Nature is slowly climbing our collective consciousness. As WWF have put it ‘the world is where we live’. We’re waking up to the fact that we can’t continue to use our land, water, air and oceans in ways that damage, disturb, pollute and degrade them. Will 2020 be the year that we turn the corner away from decline?
In a business context it’s often been necessary to justify why sustainability is important with a business case. While it gets less visibility now, it’s still common to see the symptoms of not having a good business case, or one that’s not widely implemented.
Any change in organisational priority implies a change in organisational approach and capacity. Successful sustainability must be approached as a change issue, in the norms, values systems and structures of an organisation as much as the specific ambition, goals and performance commitments of a sustainability strategy.
The business case for sustainability is (shockingly) still either not recognised strategically (i.e. it is understood as an additive factor for operational efficiency or marketing/PR but not as a strategic value creation/destruction factor), or in many cases it is little understood at all.
Sustainability is a transformative agenda. It requires companies to not only develop new priorities, but also to become corporate activists – to act to affect the wider system within which they operate.
Why isn’t profit useful for measuring sustainability, or even for telling us much about economic viability? Because profit is a lagging indicator and sustainability is inherently about long-termism. Assessing and delivering sustainability requires forward-looking indicators.
What did the 2017 budget mean for sustainability? A concise overview of what it means.
Alongside the challenges to sustainability we already face, there is growing concern about how these might accelerate in the future. One key issue is population growth and its impacts, but should the scale of humanity be seen as a threat or as an opportunity?
VIDEO – Building strategic resilience through sustainable business practice starts with understanding the risks and dependencies of the business within the context of a changing world.
Ignoring the state of the planet is like ignoring the state of our house…except that when the walls fall down we won’t have anywhere else to move to.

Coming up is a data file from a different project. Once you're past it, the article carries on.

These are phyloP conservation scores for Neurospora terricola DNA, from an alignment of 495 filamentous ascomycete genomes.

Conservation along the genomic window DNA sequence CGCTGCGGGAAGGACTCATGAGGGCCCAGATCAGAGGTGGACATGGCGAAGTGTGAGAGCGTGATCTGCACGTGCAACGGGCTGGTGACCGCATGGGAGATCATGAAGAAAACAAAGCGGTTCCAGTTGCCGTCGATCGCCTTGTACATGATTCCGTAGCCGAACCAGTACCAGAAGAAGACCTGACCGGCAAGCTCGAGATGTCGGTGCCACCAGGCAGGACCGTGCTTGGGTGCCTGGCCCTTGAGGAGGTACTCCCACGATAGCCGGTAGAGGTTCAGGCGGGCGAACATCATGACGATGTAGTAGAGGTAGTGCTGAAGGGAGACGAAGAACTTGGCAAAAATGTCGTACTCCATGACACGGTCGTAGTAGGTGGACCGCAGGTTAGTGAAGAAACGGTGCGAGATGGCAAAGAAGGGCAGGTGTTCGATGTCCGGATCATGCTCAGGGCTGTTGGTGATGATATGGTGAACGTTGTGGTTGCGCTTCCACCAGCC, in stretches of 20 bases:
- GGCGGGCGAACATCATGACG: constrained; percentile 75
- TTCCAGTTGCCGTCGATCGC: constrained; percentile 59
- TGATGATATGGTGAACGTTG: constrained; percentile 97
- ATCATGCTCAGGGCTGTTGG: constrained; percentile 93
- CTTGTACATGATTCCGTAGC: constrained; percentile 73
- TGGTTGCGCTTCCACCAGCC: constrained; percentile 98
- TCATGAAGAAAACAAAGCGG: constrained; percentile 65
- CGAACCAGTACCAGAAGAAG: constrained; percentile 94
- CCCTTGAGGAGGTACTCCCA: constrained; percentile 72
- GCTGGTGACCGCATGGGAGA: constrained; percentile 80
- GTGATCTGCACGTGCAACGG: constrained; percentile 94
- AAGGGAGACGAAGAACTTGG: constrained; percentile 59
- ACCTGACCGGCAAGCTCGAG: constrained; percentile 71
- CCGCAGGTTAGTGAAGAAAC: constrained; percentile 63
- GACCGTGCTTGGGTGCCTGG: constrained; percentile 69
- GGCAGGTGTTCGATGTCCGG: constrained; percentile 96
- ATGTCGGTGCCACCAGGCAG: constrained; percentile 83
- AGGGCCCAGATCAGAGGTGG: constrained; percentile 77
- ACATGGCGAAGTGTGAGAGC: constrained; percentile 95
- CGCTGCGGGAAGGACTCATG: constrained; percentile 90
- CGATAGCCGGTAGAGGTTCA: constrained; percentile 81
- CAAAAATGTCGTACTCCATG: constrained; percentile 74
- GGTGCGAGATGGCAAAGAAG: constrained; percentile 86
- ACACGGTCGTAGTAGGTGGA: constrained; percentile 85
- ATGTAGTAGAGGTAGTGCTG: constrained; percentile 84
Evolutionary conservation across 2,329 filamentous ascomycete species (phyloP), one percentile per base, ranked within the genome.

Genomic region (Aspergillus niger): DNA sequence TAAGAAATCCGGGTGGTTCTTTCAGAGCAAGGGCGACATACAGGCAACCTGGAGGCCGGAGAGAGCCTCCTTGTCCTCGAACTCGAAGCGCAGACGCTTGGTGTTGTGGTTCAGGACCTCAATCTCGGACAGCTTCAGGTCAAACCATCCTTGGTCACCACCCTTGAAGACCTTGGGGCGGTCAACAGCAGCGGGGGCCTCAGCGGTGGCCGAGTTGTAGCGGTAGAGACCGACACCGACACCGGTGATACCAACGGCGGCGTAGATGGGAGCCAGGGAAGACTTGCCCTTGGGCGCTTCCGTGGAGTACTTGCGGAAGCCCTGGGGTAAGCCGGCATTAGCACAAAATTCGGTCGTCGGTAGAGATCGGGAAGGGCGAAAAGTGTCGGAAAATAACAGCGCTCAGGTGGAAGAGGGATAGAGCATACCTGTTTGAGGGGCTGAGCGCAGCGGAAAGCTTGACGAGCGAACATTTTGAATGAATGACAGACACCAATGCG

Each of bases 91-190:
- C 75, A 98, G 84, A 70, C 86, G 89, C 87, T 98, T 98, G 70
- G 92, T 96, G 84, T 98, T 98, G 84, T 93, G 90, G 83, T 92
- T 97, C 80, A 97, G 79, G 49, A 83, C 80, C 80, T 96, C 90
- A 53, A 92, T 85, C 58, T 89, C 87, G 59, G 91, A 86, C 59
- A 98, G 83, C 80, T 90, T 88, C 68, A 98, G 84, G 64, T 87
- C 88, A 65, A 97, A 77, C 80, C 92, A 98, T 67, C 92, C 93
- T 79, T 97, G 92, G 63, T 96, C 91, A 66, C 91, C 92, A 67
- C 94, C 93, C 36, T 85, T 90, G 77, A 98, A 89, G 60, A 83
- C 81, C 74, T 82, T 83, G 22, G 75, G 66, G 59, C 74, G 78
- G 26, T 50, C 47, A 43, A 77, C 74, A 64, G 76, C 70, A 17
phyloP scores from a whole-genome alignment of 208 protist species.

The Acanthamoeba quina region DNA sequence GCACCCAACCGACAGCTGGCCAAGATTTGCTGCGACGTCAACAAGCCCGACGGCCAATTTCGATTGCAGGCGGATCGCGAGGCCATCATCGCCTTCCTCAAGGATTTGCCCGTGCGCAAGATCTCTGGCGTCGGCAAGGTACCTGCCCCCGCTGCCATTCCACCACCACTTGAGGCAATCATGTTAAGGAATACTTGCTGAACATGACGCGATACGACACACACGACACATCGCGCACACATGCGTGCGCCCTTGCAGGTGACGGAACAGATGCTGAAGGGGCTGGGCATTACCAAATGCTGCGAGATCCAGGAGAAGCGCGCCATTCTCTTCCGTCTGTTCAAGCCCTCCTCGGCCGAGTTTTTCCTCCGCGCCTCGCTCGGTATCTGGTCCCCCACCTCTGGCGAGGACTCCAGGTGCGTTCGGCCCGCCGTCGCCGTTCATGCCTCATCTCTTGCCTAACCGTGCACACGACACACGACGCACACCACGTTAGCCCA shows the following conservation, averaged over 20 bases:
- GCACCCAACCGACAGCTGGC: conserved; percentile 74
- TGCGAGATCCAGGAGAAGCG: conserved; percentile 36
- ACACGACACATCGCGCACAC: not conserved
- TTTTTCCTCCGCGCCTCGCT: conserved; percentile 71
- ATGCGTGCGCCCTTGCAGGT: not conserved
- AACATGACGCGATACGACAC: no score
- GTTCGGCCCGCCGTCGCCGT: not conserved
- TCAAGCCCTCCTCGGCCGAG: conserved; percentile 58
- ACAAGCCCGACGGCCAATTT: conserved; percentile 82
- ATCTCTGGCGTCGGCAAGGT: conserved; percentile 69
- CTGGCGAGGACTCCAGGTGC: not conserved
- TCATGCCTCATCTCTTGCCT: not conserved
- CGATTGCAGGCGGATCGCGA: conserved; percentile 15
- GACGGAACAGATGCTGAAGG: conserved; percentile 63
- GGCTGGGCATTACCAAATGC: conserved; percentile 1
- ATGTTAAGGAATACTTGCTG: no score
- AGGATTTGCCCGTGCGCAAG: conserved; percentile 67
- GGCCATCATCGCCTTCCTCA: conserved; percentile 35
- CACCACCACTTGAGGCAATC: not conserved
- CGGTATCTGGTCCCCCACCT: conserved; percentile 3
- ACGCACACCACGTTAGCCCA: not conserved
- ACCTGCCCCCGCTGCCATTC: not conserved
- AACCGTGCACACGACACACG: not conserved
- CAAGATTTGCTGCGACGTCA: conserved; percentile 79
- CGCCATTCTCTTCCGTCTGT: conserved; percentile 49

Associating sustainability with a political viewpoint is an eternally frustrating issue that threatens our chances of achieving a sustainable future, why is it so common?
Ada Lovelace is generally credited as being the first computer programmer. 173 years later, how have things changed for women in STEM careers?
Our free Towards 9 Billion books series. Big hopeful, playful ideas for a sustainable, equitable future.
Preserving and enhancing Global Commons will require changes to systems of law, economics and ownership – an overview of existing and new ideas.
Unless we ask the big questions, we won’t find the answers which meet the scale of the challenge we face.
A sustainable future depends upon our ability to perceive the limits of certainty, and to embrace the uncertainty that has always been there.
Defining and delivering true social utility requires a fundamental perspective and approach to assessing the purpose of enterprise in the first place.
The mass effect of individual actions can produce an outcome at odds with the original intent of those decisions. Is this the manifest will of the people?
Allowing the values we hold to be expressed through action should not be a matter of guilt. Sustainability will come when we turn the tide.
Sustainability echoes the European Enlightenment period. Today, 21st century Natural Philosophers hold their thinking up against today’s orthodoxies.